Maybe not our right to bike lanes/infra, but certainly our right to be there. Unless you think that drivers are capable of overturning more than 100 years of precedent in highway codes... pretty much we have a right to be on the road.

My comment:  Its actually about a twenty word change to the Illinois Motor Vehicle Code.   Precedent is irrelevant if the law is changed.

And rights are in place to protect minorities, and any judge worth their seat knows that removing minority rights at the will of the majority goes against everything this country stands for. 

My comment.  Great. Show me a right.   That's the problem.   Using a bicycle on a public way is not a "right".  It is presently allowed under Illinois law, but it is not a right.   

Also: do you REALLY think that no one protested for gay marriage? Honestly? Yeah... everyone just had an epiphany an that just happened. Totally. Ugh. 

My Comment:  The actual changes occurred after the "protests" stopped. 


- I hope you never have the "Choice" between walking 10 miles to get to work or riding them. That is the choice some people face, which isn't much of a choice at all. 

No.  Its not much of a choice.    Life isn't always fair.  Working for societal justice would solve these issues.  But nattering on about non-existent rights to bicycle on the street and pretending that CM is not bad....   doesn't make it so.

If by flame war you mean "argument"- no one is "flaming" anyone here.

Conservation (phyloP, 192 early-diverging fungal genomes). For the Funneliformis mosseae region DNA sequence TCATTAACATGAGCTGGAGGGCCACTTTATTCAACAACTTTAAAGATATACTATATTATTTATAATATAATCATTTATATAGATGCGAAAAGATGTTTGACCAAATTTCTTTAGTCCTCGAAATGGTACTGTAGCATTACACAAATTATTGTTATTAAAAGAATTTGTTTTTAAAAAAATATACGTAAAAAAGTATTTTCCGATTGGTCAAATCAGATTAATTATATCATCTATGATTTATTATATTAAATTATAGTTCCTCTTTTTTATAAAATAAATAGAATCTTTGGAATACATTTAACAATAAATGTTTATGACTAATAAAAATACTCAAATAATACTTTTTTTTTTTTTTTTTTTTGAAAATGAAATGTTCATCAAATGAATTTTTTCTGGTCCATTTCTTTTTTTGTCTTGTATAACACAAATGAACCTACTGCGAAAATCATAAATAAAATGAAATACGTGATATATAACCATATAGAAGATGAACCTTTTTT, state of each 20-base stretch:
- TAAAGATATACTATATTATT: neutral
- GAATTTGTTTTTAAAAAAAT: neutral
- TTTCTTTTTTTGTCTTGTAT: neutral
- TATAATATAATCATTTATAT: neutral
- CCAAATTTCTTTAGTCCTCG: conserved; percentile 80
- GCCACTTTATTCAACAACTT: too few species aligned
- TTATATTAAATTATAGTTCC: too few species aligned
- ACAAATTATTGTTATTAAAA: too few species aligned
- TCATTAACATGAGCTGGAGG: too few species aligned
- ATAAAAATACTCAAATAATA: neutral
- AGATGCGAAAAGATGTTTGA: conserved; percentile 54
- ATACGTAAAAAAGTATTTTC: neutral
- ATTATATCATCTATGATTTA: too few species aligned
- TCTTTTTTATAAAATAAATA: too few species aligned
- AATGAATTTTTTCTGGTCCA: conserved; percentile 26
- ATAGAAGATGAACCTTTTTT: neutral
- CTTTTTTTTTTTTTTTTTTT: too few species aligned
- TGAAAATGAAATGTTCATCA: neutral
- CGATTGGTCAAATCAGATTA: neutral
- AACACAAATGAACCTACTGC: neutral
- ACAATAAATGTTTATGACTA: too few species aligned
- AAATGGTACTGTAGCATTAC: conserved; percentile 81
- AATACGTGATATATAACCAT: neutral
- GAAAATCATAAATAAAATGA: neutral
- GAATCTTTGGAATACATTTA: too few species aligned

rwein5 said:

ha! classic CL flamewar



Simon Phearson said:

Of course, the example of same-sex marriage cuts against your argument, since the most recent step came only after decades of in-your-face advocacy and generation-by-generation, individual-by-individual coming out to families, friends, and workplaces.

I'm not sure the marriage equality cause really supports you here.  Things didn't take off until the the last 5 years or so when a majority of the population supported marriage equality after about 20 years of steadily increasing support.  OTOH, the early bold steps to gain equality like the Hawaii state supreme court decision in 93 resulted in DOMA being passed and an amendment to the Hawaii constitution banning same sex marriage.  At least for DADT and marriage equality, it seems like the slow gradual behind the scenes approach resulted in the stolid sustainable gains and that was after popular opinion started swinging decisively in favor of getting rid of these bans.

If we want car drivers to support bike infrastructure, we have to find ways to convince them that it's in their interest to do so, and achieving that requires somehow conveying that message to them in a convincing way. Good bike diplomacy - while always advisable - is not really a complete PR campaign. 

Honestly, I'm not sure critical mass really helps here.  It's not civil disobedience  and does things (corking, ignoring stop signs/traffic lights) that aren't used in another cycling context.

+   Exactly.    The cause changed its approach and emphasized the commonality and has now made great progress.  Its how adults support causes.....